"Many automatic transmissions use overrunning or one-way mechanical clutches to transmit power through the transmission. These devices make upshifts smooth because only one clutch has to apply during a shift instead of one applying and another releasing (the overrunning clutch releases automatically). The disadvantage of overrunning clutches is that they can only transfer torque one way so they provide no engine braking. When a driver places the gearshift in a lower gear, extra clutches are applied inside the transmission that lock the overrunning clutches so engine braking is possible. The gear reduction added to the engine braking can assist in slowing the vehicle and prevent brakes from overheating on long downhill stretches."

Given the service manual reference to engine braking, it would appear to be the case that Simon's tranmissions has some sort of fault.

Keep up the great work!

Best regards,


From Giovanni in Italy

"Ciao Enrico

Thought this might be of interest to other Maseratisti.

I spotted this article in the August 1990 issue of the Italian car magazine "Quattroruote". By the dates, I must assume that the magazine were referring to the soon to be announced Maserati Chubasco. Interesting to see how "way off" they were with their artwork!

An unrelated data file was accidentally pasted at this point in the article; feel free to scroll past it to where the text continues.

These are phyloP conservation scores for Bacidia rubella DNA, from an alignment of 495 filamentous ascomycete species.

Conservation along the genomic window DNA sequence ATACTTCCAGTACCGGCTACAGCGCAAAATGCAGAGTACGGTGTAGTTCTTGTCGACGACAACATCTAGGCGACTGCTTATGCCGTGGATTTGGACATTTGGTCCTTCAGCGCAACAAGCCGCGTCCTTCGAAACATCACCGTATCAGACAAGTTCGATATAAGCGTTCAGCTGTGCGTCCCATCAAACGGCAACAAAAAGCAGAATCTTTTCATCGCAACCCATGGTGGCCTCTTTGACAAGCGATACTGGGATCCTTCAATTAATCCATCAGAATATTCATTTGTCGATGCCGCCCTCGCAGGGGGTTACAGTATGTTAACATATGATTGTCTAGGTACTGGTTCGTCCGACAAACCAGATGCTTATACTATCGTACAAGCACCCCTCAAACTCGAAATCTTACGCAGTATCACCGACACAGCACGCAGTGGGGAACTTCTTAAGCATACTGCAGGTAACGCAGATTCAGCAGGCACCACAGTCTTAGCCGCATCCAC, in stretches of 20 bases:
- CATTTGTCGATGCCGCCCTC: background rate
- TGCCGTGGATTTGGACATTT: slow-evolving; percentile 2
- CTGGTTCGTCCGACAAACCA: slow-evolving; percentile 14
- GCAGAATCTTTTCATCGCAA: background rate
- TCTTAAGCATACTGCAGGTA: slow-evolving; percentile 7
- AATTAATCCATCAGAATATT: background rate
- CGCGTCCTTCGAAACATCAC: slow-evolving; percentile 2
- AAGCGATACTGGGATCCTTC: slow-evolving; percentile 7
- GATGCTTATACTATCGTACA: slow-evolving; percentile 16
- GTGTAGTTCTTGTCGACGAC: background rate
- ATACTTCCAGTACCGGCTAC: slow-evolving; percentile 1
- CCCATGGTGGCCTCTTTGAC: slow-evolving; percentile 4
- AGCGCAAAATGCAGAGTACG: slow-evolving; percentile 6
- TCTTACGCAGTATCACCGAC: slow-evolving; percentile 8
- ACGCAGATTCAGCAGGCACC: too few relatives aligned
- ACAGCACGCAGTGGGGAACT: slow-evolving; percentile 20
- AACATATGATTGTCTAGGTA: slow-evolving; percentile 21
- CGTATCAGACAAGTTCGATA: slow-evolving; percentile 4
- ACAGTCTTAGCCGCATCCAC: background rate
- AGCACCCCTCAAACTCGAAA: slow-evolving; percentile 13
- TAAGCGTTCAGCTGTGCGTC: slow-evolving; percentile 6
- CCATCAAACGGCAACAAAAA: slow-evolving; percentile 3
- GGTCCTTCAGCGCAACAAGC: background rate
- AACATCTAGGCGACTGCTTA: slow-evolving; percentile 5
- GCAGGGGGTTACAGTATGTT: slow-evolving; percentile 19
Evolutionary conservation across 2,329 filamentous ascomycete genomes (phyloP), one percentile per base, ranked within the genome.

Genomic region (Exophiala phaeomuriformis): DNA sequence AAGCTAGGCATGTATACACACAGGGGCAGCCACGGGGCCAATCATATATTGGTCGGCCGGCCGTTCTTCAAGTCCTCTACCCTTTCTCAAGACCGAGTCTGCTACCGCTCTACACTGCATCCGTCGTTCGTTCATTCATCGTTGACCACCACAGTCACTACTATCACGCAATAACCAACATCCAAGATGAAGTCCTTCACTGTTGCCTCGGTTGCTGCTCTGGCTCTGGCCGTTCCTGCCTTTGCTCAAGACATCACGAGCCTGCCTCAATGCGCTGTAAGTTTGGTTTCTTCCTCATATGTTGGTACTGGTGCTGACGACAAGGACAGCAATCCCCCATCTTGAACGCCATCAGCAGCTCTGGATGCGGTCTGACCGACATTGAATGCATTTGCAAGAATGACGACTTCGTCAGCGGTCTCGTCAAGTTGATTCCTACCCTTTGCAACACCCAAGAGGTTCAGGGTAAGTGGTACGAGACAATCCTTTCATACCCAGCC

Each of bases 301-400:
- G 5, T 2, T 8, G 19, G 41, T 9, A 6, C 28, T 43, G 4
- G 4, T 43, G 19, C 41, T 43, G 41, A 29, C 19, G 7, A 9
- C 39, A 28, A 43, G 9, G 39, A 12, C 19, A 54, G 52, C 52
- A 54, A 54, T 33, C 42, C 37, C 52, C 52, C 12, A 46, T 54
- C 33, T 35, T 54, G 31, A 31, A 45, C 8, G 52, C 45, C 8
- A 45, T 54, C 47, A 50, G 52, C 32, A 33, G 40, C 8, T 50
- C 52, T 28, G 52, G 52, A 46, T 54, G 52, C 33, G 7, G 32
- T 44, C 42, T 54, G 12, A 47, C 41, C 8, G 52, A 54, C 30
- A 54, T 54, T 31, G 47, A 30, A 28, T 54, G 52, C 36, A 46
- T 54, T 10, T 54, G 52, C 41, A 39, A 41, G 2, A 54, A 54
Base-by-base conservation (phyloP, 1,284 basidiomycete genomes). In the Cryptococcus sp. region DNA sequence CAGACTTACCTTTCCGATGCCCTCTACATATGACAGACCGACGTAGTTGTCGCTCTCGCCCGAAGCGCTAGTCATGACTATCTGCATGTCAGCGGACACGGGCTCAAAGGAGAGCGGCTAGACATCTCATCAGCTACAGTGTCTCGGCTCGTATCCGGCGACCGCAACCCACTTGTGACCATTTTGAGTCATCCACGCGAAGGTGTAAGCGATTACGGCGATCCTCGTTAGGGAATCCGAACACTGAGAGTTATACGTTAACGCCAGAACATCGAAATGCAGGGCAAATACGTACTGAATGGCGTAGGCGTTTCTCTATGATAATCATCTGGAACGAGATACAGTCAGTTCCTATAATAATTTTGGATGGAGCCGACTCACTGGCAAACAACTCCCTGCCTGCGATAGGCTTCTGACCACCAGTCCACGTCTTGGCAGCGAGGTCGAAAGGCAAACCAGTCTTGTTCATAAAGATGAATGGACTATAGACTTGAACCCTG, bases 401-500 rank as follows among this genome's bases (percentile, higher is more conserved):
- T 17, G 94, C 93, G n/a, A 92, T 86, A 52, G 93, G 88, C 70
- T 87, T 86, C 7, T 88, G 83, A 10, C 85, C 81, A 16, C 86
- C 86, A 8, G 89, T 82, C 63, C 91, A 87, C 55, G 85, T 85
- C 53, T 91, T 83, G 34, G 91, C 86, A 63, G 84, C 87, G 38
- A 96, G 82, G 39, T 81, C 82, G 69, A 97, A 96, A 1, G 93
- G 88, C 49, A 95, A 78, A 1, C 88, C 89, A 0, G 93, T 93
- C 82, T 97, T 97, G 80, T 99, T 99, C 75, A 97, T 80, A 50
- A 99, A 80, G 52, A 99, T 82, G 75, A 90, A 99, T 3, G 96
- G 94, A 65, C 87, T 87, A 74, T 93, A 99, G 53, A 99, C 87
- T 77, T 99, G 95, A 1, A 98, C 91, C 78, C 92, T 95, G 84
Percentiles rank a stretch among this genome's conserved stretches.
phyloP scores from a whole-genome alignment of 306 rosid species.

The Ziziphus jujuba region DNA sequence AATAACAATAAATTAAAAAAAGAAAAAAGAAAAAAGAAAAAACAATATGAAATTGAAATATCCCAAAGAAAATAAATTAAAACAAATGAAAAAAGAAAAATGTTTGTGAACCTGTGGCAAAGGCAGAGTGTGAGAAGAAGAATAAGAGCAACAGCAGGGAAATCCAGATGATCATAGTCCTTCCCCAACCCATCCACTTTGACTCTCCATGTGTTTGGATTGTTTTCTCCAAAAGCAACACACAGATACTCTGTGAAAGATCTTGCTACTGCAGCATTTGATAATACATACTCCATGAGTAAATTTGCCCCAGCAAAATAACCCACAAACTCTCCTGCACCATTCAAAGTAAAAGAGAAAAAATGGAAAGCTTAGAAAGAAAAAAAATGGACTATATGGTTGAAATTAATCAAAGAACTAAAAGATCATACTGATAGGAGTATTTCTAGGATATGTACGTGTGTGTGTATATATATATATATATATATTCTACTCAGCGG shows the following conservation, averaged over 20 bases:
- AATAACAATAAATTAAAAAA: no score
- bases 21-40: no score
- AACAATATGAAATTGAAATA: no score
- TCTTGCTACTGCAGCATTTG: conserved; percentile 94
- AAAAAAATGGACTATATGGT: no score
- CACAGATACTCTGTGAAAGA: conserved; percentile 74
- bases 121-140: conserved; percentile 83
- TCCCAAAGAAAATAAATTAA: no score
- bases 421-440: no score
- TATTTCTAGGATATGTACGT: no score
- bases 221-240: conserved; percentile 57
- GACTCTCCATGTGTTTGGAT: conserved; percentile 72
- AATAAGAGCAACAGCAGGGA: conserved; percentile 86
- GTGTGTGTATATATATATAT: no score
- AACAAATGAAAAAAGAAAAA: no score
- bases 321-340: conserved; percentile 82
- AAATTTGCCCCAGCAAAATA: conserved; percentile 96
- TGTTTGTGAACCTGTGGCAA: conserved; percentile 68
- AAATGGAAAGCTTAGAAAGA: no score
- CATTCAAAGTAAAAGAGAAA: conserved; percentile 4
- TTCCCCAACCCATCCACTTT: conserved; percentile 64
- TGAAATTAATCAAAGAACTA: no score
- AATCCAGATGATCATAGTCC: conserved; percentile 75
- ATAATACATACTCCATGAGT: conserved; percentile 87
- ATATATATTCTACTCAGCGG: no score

Note the early reference to a collaboration with Alfa Romeo. Was this correct?




Mid-engined Maserati

The new mid-engined Maserati granturismo should make its bebut this month. The car, with a break from the past, was designed by Marcello Gandini, already a designer of other Maseratis, and should be fitted with the 237 kW-322 bhp V8 engine of the "Shamal". Also collaborating in the project were Alfa Romeo.


The approved design drawings of the Maserati Chubasco that appeared in the
April 1991 issue of 'IL TRIDENTE', the official magazine of the Club Maserati

The Maserati Chubasco

The stunning mid-engined Maserati, designed by Marcello Gandini, that never was!

From Fernando in France

"Enrico hello,

Can you inform me of the distance between the wheels of my 220 bhp 1990 Maserati 422 (ZAM332B00*JB207652*)?

A big thank you,



"Hi Fernando,

Thank you for your email and the photos of your Maserati 422.

I hope the following images will be of some help to you.

All the best,


From Enrico in the UK

"Ciao Maseratisti,

When I saw this 1966 Maserati Mistral #AM109*402* advertised for sale on, I couldn't resist asking the seller for his permission to publish his photos. You see, the Mistral is one of my favourite Maseratis!

Dee was kind enough to grant me permission, and here it is! It sold for US $60,000. Looks like a very nice car for the money!

Described as:

"A very nice Maserati Mistral with great history and no accidents.

It has been restored very well. The interior is done to a very high standard and is correct and expensive and is show quality. The dash is perfect.